Some time back the Hubster found an R2D2 hat on Etsy. Of course he was all up on that, imploring met to divert my knitting skills to this heart's desire. He is one of those jolly young fellows who took time off of work to see Episodes I, II, and III several times on their opening dates.

Sadly for hubby, my love does have limits and my quick answer was a resounding "hell, to the NO!" (Don't forget to envision some Zoro-style finger-snapping slashing with that "Hell, to the NO! I don't do instarsia!"

10 years ago, when I began knitting, I didn't start out knitting garter stitch scarfs. I started out knitting ginormous fair isle socks, instarsia baby sweaters, and a whole host of things I had no business starting out knitting. I was fearless with my Red Heart super saver. Fearless. I may be too timid to truly learn how to parallel park, but with knitting needles I have been foolish enough to try anything, anytime, anywhere.

And, I have always loved color knitting. It is why I knit. I am impelled to express myself with colorful string and wooden sticks. But instarsia, well instarsia was a place I never thought I'd return to. It is just too friggin' fussy. All those colors on bobbins clutter my knitting zen.

Well, never say never:


My Blackberry Julip may have been a bust in many ways, but it relit a fire I thought was eternally extinguished. I actually enjoyed the instarsia aspect of the Spectra pattern and that joy made me think I would enjoy knitting the R2D2 hat.

And I did enjoy it. (And am technically still enjoying it, as this hat really isn't finished - I have some color to add to sections.)


It felt hella good to do something challenging well. Hella good.

So, down to the gritty: I began this adventure with the chart generously posted by raveller Clarissa Browning (R2D2 Beanie, rav link). I went with the 96 stitch circumference, as that was the cast on count I used for another hat (rav link) I made the hubster out of the same yarn, Cascade 220.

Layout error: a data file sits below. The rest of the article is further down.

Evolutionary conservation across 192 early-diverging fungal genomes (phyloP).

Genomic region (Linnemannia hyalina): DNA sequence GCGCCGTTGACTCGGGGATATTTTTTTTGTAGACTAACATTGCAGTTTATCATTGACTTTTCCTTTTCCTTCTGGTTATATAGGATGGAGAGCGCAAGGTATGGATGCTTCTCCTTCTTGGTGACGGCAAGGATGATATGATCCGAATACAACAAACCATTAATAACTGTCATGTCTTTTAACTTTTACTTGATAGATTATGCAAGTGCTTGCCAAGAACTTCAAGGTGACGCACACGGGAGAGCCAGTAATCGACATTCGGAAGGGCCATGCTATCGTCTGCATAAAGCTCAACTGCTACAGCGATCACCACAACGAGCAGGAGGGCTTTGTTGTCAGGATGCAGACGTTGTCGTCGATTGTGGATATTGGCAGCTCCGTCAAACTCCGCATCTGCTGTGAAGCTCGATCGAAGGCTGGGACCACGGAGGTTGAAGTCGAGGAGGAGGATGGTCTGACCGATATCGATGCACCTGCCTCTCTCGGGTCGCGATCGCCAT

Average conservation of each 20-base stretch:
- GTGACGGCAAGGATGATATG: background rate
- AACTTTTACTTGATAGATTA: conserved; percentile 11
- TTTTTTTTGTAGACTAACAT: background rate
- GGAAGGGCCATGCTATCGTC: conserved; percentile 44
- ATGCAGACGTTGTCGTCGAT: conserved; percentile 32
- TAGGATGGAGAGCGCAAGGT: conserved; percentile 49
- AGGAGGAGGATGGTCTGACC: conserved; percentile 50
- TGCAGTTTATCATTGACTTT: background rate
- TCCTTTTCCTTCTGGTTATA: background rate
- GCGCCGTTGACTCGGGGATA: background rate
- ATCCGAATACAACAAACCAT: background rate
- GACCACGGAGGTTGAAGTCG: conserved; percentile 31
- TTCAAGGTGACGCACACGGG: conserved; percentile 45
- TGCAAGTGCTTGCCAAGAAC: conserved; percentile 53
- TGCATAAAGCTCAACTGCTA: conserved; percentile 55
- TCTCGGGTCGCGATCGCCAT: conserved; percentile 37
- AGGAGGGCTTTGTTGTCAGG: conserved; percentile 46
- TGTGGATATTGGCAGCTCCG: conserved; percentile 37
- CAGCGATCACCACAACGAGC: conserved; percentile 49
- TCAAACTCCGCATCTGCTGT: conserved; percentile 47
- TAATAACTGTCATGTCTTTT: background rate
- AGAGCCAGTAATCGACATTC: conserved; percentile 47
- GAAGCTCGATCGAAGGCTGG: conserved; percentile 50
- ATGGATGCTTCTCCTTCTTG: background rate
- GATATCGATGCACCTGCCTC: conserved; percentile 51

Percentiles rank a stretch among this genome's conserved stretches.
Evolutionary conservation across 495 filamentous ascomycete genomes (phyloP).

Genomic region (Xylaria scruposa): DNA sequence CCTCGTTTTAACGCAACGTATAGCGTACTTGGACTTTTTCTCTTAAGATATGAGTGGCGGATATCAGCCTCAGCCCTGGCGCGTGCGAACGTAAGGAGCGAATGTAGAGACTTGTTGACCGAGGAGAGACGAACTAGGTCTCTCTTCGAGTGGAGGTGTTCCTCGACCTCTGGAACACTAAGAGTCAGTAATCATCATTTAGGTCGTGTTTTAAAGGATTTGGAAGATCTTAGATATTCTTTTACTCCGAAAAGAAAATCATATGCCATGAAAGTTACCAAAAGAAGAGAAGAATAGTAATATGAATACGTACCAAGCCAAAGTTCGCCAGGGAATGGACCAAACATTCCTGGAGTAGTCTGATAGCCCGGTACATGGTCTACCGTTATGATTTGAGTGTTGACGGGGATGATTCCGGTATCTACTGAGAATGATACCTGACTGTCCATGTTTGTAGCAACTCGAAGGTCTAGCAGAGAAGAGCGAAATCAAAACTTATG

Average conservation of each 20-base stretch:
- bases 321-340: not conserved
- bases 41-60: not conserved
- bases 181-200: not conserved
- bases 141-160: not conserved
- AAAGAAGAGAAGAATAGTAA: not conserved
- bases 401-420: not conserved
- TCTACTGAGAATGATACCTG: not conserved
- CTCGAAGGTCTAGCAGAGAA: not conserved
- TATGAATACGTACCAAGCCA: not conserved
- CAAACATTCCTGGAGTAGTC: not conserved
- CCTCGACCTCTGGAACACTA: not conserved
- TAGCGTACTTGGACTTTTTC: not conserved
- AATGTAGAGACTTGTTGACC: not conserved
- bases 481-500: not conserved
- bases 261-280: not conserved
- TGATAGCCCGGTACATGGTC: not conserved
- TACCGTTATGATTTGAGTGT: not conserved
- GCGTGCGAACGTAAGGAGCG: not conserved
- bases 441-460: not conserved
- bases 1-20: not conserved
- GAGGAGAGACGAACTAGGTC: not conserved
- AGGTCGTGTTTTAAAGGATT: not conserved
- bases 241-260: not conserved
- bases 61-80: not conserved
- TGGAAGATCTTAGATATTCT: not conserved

Using schematics and a couple of comprehensive photos of the real R2D2 the hubster found online, I set about charting the crown. I definitely wanted a more faithful rendition than Clarissa's. I then began knitting the project in the round. I was halfway through the main pattern when I admitted defeat. There was a lot of stitch pulling where I had to carry yarn backwards. So I put the project aside and pondered my options.

Now there really was only one option. I needed to knit the main pattern flat. That's the only proper way to do the instarsia. So I let the project rest for a bit until I really believed I could pull it off.

I then tinked back to where the main instarsia pattern began, and reknit it.


I then sewed up the section and finished up the rest of the crown in-the-round. With the exception of the first row of the split, the seam is invisible:


Wednesday, August 8, 2012

Color, color, and more color. And then more color.

My current knitting is all about color. Case in point, my Blackberry Julip (aka, Stephen West's Spectra)(both are ravelry links):


Madelinetosh - Tosh DK - Venetian colorway
Noro - Silk Garden Light - #2050 colorway

Total: apx 731
Tosh DK, 510
Noro, 220

US5, 3.75mm

Overall Feeling on Project


It was easy to fall in love with this project. The interplay of structure, texture, and color is fabulously dynamic. I saw, I wanted, I knit. It never dawned on me the final project would be nearly unwearable. But it is.

The outcome may be due to my use of DK/light worsted weight yarns. The original design calls for fingering weight yarn. Yet, my gut tells me no. The short row shaping creates a clingy, swirling structure that performs like a boa constrictor around one's neck. So, no, the yarn choice doesn't help, but the structure is the main problem.